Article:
But just how dangerous is sugar to our teeth and our health? Well, according to new research into the consumption of sugary drinks and tooth decay, the risks associated with excessive consumption are potentially catastrophic – to the point that researchers even identified an increased risk of death.
450,000 people were featured in the latest study, which included participants from countries across Europe including the United Kingdom, France and Spain. Researchers discovered that the likelihood of dying from heart disease, bowel disease and strokes was dramatically higher for people who regularly consumed two or more soft drinks a day.
According to Dr Nigel Carter OBE, Chief Executive of the Oral Health Foundation, it is a stark reminder of the dangers of a diet with excessive levels of added sugar, and is of particular significance to the UK which, he adds, has one of the highest rates of sugar consumption worldwide.
“This study is a frightening eye-opener and reminds us that excessive amounts of sugar can be really harmful to our health.
“Added sugar is the main culprit when it comes to several major chronic diseases including tooth decay, diabetes and heart disease. The toll it takes simply cannot be ignored. More must be done to drive down sugar consumption and incentivise healthier alternatives.”
High levels of sugar consumption has been blamed for significant increases in both childhood tooth decay and obesity, which are now widespread issues in the UK.
Data from Public Health England reveals that in many instances children as young as ten have already consumed the equivalent of 18 years’ worth of sugar. A result of this is that tooth decay is now the most common chronic disease among society’s youngest members.
The dangers are not limited to sugar either. The research found that whilst sugary soft drinks were associated with deaths from digestive conditions, such as bowel disease,, artificially-sweetened or ‘diet’ soft drinks also carry risks. In particular, they were strongly linked to deaths from circulatory diseases, such as heart disease and strokes. From an oral health perspective, it is also important to understand that even sugar free drinks are often highly acidic, meaning that they can still prove disastrous for your teeth. The advice of dental professionals is to substitute such drinks with a natural replacement, ideally water, than a sugar free equivalent.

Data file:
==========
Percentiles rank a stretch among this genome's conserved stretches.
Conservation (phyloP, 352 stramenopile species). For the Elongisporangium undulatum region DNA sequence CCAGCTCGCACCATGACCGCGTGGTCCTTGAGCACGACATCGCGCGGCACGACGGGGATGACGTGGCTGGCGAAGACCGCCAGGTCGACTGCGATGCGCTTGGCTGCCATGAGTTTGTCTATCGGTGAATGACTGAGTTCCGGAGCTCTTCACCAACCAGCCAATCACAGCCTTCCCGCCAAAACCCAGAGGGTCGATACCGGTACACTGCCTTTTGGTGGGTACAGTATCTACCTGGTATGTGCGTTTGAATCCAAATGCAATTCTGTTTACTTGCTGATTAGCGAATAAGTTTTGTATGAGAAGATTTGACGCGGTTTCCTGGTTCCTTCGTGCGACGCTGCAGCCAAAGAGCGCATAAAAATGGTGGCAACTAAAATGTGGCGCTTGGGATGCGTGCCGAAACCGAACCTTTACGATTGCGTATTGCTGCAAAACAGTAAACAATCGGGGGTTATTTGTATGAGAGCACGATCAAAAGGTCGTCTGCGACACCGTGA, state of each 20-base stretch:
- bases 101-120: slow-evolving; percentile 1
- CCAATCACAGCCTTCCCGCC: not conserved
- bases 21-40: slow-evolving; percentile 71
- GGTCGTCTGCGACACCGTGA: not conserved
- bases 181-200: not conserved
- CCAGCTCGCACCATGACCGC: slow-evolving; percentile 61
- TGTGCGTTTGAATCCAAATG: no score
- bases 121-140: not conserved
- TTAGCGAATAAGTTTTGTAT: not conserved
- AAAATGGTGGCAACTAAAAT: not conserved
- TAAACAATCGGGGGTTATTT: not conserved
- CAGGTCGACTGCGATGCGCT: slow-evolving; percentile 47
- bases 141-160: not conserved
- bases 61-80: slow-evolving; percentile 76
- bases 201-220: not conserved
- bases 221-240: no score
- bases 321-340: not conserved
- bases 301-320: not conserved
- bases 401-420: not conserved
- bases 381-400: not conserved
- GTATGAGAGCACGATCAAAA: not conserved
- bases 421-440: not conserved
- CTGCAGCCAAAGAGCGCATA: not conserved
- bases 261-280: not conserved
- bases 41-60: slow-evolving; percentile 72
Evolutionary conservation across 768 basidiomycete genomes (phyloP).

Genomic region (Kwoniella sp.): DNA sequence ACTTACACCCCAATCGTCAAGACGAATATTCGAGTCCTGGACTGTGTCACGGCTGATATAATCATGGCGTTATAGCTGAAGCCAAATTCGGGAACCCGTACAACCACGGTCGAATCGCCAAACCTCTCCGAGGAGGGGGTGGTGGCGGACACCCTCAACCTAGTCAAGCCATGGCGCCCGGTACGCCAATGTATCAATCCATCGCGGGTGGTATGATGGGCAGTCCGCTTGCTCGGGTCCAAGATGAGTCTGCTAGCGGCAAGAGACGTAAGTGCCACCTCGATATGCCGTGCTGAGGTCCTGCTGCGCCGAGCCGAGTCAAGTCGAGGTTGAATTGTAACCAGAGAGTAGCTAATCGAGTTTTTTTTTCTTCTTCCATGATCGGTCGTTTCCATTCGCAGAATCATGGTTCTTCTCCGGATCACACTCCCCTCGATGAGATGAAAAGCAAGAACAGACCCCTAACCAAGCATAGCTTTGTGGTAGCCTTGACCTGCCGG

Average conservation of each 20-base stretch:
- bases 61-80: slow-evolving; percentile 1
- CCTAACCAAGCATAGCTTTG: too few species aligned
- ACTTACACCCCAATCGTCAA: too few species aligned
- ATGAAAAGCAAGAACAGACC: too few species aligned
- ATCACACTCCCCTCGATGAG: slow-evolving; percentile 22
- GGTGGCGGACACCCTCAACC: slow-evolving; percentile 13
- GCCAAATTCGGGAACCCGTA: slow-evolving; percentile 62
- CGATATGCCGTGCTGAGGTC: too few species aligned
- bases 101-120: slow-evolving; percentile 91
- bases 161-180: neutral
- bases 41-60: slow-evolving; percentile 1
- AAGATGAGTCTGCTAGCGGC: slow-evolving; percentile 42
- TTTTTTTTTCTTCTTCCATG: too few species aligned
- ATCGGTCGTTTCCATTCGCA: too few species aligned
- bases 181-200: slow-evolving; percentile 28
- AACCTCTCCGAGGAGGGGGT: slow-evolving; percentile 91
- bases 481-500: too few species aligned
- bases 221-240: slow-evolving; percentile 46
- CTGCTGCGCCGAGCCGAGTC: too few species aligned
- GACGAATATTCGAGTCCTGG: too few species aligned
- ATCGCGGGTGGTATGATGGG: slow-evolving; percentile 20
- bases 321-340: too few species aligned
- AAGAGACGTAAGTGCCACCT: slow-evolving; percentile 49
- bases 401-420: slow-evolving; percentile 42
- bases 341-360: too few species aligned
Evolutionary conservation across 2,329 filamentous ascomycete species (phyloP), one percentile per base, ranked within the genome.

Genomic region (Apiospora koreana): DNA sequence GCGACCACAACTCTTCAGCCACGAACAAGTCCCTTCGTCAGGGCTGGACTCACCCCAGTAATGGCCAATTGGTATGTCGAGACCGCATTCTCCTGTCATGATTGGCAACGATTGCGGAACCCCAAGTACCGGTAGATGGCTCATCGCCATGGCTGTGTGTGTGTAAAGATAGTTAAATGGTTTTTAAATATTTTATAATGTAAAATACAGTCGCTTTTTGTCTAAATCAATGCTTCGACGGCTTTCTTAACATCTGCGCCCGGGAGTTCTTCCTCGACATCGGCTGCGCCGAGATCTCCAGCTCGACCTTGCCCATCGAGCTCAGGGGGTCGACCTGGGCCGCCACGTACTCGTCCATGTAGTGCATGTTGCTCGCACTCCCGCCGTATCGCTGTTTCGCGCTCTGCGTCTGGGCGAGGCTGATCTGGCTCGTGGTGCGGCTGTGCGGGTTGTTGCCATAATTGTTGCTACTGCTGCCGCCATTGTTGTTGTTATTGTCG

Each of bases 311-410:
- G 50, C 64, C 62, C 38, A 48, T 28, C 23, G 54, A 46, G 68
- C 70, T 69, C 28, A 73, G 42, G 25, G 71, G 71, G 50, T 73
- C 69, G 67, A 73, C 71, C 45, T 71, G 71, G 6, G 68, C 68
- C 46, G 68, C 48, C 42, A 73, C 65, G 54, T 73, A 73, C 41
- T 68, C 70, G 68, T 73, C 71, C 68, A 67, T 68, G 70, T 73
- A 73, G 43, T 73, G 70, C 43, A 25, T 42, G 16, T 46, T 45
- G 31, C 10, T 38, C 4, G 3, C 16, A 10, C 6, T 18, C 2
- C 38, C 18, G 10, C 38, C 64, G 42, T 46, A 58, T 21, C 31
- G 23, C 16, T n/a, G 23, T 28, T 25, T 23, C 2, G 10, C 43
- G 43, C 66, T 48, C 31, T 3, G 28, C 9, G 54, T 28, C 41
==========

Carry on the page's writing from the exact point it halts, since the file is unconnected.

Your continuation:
According to Dr Carter, maintaining a good oral hygiene regime is essential to promoting healthy teeth, but only when combined with a sensible diet. “Tooth brushing twice daily, with a fluoride toothpaste, is a crucial aspect of good oral health but it cannot prevent tooth decay caused by excessive sugar consumption”
“We must look after ourselves and make sure our diet reflects this. Plain still water is the best ‘tooth-friendly’ way of quenching thirst, without putting our health at risk.”
Although it is still in its early stages, The Oral Health Foundation believes the success of the sugar tax, introduced in April 2018, has demonstrated the impact that regulation can have on sugar consumption.
Dr Carter adds: “The sugar tax shows that government intervention is absolutely necessary for reducing the amount of sugar on supermarket shelves and in British homes. Tighter regulation, along with making healthier alternatives more financially affordable, are the next important steps in fixing the UK’s unhealthy relationship with sugar.”
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